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Root Kit on Domain Controller

I would like to know if these results can allows us to safely conclude that the server has a rootkit, and whether or not there is a way to determine how it got there, how much access the rootkit allows for, and whether or not there is a way to tell if any of the data has been compromised. Real VNC has been on the server since 2004 and no one ever updated the software, there have been hundreds of people trying to log in to it from all over and I know that there are some exploits for older versions. Also I know that the server has not been patched for well over 2 years. The guy that took care of the IT at this company was mostly here for desktop support. Also I would like to know about our legal obligations to inform customers of these findings. The first scan is from Virginity verifier, root kit revealer results are in an attached file. gmer results are also in an attached file. Super anti spyware found Worm.evilbot-B,
                                      Any help that you may provide will be greatly appreciated!!!
verifying module: [        ntoskrnl.exe]  0%... -
verifying module: [          ftdisk.sys]  9%... -
verifying module: [            disk.sys] 17%... -
verifying module: [            Ntfs.sys] 20%... \
verifying module: [            NDIS.sys] 21%... |
verifying module: [             TDI.SYS] 41%... /
verifying module: [           tcpip.sys] 62%... \
verifying module: [             afd.sys] 65%... \
verifying module: [           ntdll.dll] 92%... -
verifying module: [        kernel32.dll] 93%... \
verifying module: [        ADVAPI32.dll] 95%... \
verifying module: [           PSAPI.DLL] 97%... /
verifying module: [          WS2_32.dll] 97%... -
verifying module: [          USER32.dll] 99%... |
                                                           
ntoskrnl.exe         (80800000 - 80a75000)... suspected! (verdict = 5).
module ntoskrnl.exe [0x80800000 - 0x80a75000]:
 0x80834d38 (section .text)   5 byte(s):
  JMPing code (jmp to: 0xf71d8bab)
  address 0xf71d8bab is inside SysPlant.sys module [0xf71d3000-0xf71ef000]
  target module path: SysPlant.sys
  file   :2b e1 c1 e9 02
  memory :e9 73 3e 9a 76
  verdict = 2

 0x80834e4c (section .text)   1 byte(s):  exclusion filter: KiSystemCallExitBranch() [05->06]
  file   :05
  memory :06
  verdict = 1

 0x8083ab62 (section .text)  18 byte(s):  exclusion filter: KeFlushCurrentTb()
  file   :d8 0f 22 d8 c3 0f 20 e0 25 7f ff ff ff 0f 22 e0 0d 80
  memory :e0 25 7f ff ff ff 0f 22 e0 0d 80 00 00 00 0f 22 e0 c3
  verdict = 1

 0x8083ab7a (section .text)   1 byte(s):  exclusion filter: KeFlushCurrentTb() [c3->00]
  file   :c3
  memory :00
  verdict = 1

 0x8083b0e7 (section .text) [RtlPrefetchMemoryNonTemporal()+0]   1 byte(s):  exclusion filter: RtlPrefetchMemoryNonTemporal() [c3->90]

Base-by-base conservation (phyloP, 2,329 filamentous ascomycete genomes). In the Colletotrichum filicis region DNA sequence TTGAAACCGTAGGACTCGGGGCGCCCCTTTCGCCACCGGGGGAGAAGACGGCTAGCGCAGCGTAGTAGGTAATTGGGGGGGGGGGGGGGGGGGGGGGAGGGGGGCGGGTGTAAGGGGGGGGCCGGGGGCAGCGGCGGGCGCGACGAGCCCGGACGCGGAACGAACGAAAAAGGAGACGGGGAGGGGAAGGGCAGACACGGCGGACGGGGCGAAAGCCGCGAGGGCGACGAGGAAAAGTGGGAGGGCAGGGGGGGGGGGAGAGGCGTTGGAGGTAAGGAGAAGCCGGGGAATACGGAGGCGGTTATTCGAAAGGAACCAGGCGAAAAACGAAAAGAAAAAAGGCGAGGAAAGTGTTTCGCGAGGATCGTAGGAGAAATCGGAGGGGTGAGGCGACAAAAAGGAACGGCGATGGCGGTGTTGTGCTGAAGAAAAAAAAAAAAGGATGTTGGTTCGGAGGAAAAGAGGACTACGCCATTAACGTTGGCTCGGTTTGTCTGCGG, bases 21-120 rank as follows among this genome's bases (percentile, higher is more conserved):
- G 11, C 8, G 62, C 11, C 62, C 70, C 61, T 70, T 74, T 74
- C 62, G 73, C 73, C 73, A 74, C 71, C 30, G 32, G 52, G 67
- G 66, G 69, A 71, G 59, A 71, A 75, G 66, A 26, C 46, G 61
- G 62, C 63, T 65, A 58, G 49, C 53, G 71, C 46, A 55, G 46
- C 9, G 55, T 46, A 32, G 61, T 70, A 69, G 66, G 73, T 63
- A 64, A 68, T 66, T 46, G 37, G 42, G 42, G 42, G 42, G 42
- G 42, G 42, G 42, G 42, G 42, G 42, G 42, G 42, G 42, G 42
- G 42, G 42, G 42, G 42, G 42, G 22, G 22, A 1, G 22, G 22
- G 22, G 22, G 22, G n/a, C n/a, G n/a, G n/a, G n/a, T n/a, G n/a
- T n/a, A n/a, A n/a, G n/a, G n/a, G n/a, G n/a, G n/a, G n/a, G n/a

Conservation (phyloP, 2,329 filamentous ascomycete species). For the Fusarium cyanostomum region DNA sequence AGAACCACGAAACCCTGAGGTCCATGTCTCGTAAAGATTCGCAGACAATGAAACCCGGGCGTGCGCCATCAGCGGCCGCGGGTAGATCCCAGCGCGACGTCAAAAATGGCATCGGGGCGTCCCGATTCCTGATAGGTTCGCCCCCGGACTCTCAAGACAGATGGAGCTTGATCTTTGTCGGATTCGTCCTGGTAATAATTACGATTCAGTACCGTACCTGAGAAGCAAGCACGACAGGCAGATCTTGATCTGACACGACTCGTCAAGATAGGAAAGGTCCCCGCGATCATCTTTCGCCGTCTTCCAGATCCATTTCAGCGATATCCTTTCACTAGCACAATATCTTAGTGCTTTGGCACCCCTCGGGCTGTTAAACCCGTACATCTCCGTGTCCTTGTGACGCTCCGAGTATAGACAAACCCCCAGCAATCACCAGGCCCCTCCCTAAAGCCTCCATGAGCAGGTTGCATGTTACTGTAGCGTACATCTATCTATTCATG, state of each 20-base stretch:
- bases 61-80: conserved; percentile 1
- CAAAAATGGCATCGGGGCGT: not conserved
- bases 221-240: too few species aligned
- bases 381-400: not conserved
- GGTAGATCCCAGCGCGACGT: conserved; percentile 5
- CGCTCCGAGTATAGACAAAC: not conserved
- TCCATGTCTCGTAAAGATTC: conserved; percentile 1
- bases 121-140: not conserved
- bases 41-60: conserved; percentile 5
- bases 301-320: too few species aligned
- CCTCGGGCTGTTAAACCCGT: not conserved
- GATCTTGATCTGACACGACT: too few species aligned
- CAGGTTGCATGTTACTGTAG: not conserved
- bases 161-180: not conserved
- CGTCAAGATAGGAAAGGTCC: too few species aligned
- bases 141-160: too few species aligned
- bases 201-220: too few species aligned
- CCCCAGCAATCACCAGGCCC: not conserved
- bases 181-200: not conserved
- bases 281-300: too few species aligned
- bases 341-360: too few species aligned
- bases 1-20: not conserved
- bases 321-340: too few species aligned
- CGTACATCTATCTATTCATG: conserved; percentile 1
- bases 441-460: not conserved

file   :c3
  memory :90
  verdict = 1

 0x8083fcb0 [KiServiceTable[13]]   4 byte(s):
  KiServiceTable HOOK:
  address 0x8a86d648 DOES NOT belong to ANY MODULE!
  file   :78 3f 9a 80
  memory :48 d6 86 8a
  verdict = 5

 0x8083fcb4 [KiServiceTable[14]]   4 byte(s):
  KiServiceTable HOOK:
  address 0x8a8266a0 DOES NOT belong to ANY MODULE!
  file   :2d 93 91 80
  memory :a0 66 82 8a
  verdict = 5

 0x8083fcc4 [KiServiceTable[18]]   4 byte(s):
  KiServiceTable HOOK:
  address 0x8a7c4468 DOES NOT belong to ANY MODULE!
  file   :2b 2d 85 80
  memory :68 44 7c 8a
  verdict = 5

 0x8083fce8 [KiServiceTable[27]]   4 byte(s):
  KiServiceTable HOOK:
  address 0xf744d818 is inside d347bus.sys module [0xf7440000-0xf7466000]
  target module path: d347bus.sys
  file   :ce ae 92 80
  memory :18 d8 44 f7
  verdict = 2

 0x8083fd28 [KiServiceTable[43]]   4 byte(s):
  KiServiceTable HOOK:
  address 0xb9e6d330 is inside SYMEVENT.SYS module [0xb9e59000-0xb9e79000]
  target module path: \??\C:\WINDOWS\system32\Drivers\SYMEVENT.SYS
  file   :9f f6 93 80
  memory :30 d3 e6 b9
  verdict = 2

 0x8083fd30 [KiServiceTable[45]]   4 byte(s):
  KiServiceTable HOOK:
  address 0x8a86d3f8 DOES NOT belong to ANY MODULE!
  file   :50 1b 94 80
  memory :f8 d3 86 8a
  verdict = 5

 0x8083fd38 [KiServiceTable[47]]   4 byte(s):
  KiServiceTable HOOK:
  address 0xf7441a20 is inside d347bus.sys module [0xf7440000-0xf7466000]
  target module path: d347bus.sys
  file   :73 c6 8c 80
  memory :20 1a 44 f7
  verdict = 2

 0x8083fd58 [KiServiceTable[55]]   4 byte(s):
  KiServiceTable HOOK:
  address 0x8a7e6648 DOES NOT belong to ANY MODULE!
  file   :51 58 91 80
  memory :48 66 7e 8a
  verdict = 5

 0x8083fda8 [KiServiceTable[75]]   4 byte(s):
  KiServiceTable HOOK:
  address 0xf74422a8 is inside d347bus.sys module [0xf7440000-0xf7466000]
  target module path: d347bus.sys
  file   :5d fc 93 80
  memory :a8 22 44 f7
  verdict = 2

 0x8083fdb0 [KiServiceTable[77]]   4 byte(s):
  KiServiceTable HOOK:
  address 0xf744d910 is inside d347bus.sys module [0xf7440000-0xf7466000]
  target module path: d347bus.sys
  file   :20 00 94 80
  memory :10 d9 44 f7
  verdict = 2

 0x8083fdd8 [KiServiceTable[87]]   4 byte(s):
  KiServiceTable HOOK:
  address 0x8a824af0 DOES NOT belong to ANY MODULE!
  file   :10 41 85 80
  memory :f0 4a 82 8a